May 22, 2012

John Stott, Christian Mission

In 1975 John Stott published a little book, Christian Mission in the Modern World: What the Church Should Be Doing Now! I have heard it mentioned a time or two, and finally have taken the time to read through it, and I must say that it was well worth it. This is an outstanding little book, and is vintage Stott. I include the date because in some ways, the book reflects its setting. But this is largely in the context of ecumenical theology at that point in time, relatively shortly on the heels of the first Lusaunne meetings and also some years into the growth and development of the WCC. Stott references many theologians and church leaders with whom I wasn't familiar. But at the same time, Stott's words are breathtakingly prescient in our world. It is amazing how the trends he discusses from his own day continue on down to ours, and his wise and biblical judgments still warrant an attentive hearing.

The book is focused on the discussion of five words: mission, evangelism, dialogue, salvation, conversion. And in these discussions, which build off of one another, Stott paints a deep and integrated picture of what the gospel is and what it means to be a follower of Jesus Christ. A number of themes continually emerge, such as the centrality of Jesus Christ and the good news that reports the events of his life, death, and resurrection; the inseparability of the spiritual and social facets of the gospel message; the need for authentic and humanizing interactions with others, and particularly with those of other faiths; and the all-encompassing nature of the gospel for life. Stott's discussions of the encounter between Christians and those of other faiths strikes (in my mind) just the right balance between sympathetic listening and authentic speaking that accounts both for the significance and content of the gospel as well as for the value of the person to whom we speak. He likewise untangles the often distorted problem of the relation of evangelism to social action with great skill, asserting that "each is an end in itself" that should demonstrate an "unfeigned love" (27). He anchors this in Jesus and his ministry, with particular attention to the Great Commission and the Great Commandment (you really need to read the whole chapter to appreciate the wise course he plots).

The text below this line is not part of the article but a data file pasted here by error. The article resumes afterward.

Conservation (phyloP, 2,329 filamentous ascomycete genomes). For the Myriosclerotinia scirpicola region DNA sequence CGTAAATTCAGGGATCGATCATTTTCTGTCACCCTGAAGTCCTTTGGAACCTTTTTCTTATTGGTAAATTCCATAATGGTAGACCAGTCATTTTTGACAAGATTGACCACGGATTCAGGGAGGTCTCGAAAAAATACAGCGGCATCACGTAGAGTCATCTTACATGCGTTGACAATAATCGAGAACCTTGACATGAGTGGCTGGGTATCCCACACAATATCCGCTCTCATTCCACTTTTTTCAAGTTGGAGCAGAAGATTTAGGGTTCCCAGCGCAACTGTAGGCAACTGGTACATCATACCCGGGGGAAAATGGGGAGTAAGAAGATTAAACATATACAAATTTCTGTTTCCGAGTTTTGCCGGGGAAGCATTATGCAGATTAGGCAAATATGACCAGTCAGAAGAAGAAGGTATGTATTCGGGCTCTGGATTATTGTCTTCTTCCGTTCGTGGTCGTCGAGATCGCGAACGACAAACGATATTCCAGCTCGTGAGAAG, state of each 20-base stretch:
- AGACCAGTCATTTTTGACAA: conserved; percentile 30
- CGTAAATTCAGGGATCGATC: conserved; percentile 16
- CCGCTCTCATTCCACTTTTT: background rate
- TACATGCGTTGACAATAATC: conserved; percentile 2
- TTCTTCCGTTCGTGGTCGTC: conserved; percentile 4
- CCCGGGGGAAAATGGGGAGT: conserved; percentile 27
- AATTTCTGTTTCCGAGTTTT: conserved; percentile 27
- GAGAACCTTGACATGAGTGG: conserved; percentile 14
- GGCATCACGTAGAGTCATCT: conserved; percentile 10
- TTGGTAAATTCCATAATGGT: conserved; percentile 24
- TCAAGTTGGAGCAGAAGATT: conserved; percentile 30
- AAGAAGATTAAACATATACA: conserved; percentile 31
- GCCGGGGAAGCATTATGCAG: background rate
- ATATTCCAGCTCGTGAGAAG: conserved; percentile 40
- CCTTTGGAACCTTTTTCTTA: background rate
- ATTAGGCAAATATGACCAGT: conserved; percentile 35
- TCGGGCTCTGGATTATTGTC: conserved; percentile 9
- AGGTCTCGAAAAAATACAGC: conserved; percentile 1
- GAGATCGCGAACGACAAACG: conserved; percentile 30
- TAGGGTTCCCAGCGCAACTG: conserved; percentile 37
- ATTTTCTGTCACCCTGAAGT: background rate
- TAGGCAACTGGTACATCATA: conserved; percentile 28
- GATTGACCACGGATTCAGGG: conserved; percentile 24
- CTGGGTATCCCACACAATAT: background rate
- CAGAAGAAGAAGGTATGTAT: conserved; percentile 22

In all, this short book is a gem. It is filled with wise and compelling words that still need to be heard in our churches today.

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